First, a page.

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Passion's Triumph over ReasonA History of the Moral Imagination from Spenser to Rochester$
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Christopher Tilmouth

Print publication date: 2007

Print ISBN-13: 9780199212378

Published to Oxford Scholarship Online: September 2007

DOI: 10.1093/acprof:oso/9780199212378.001.0001

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Positions in Early Modern Moral Thought

Positions in Early Modern Moral Thought

Chapter:
(p.15) 1 Positions in Early Modern Moral Thought
Source:
Passion's Triumph over Reason
Author(s):

Christopher Tilmouth (Contributor Webpage)

Publisher:
Oxford University Press
DOI:10.1093/acprof:oso/9780199212378.003.0002

This chapter describes ideas of rational self-governance and assessments of the worth (or otherwise) of the passions put forward by: Erasmus and Plato; Cicero and the Stoics; Aristotle, Aquinas, and other Aristotelian writers; and Calvin and selected English Calvinists. The Platonists and Stoics are shown to be hostile to the passions, advocating psychomachia, i.e., a rational struggle against such emotions. By contrast, some of the Aristotelians — those whose thinking on the affections is scarcely taken up in Elizabethan England — think the latter can be habituated under reason's influence so as to assist virtue's purposes. Calvinists dismiss human nature (and hence also the passions) as utterly depraved and incapable of goodness except when visited by God's grace. Even when such grace is bestowed, this does not wholly redeem man's felt life.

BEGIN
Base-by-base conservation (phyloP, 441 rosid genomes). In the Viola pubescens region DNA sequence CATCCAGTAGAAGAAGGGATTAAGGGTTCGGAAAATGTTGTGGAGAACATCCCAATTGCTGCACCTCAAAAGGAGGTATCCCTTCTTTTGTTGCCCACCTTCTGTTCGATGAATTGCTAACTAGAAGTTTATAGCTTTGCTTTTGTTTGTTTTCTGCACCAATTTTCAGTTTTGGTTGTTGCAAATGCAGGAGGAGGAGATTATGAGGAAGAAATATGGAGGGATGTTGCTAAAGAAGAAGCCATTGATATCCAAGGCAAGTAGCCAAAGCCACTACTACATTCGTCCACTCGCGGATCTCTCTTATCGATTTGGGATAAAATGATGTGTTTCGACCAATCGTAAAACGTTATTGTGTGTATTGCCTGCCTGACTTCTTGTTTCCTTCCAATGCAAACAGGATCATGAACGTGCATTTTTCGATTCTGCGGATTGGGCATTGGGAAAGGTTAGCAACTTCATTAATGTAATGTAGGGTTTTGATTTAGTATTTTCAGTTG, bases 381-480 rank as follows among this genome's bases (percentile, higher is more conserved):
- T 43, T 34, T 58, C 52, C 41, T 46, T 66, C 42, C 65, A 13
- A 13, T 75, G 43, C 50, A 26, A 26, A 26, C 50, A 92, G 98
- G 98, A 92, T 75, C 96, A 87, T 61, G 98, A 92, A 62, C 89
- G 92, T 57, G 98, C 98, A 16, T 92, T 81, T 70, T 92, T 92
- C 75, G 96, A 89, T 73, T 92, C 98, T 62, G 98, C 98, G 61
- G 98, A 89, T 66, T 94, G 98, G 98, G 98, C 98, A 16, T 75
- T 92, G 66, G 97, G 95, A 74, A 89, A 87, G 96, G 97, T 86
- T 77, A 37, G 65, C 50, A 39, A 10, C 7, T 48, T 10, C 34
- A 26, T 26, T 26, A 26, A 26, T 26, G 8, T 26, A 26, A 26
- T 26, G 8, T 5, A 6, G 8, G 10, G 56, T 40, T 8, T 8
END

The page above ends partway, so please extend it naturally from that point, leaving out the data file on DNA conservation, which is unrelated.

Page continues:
Keywords:   psychomachia, Erasmus, Stoics, Aristotle, habituation, Aquinas, Aristotelianism, Calvinism, grace

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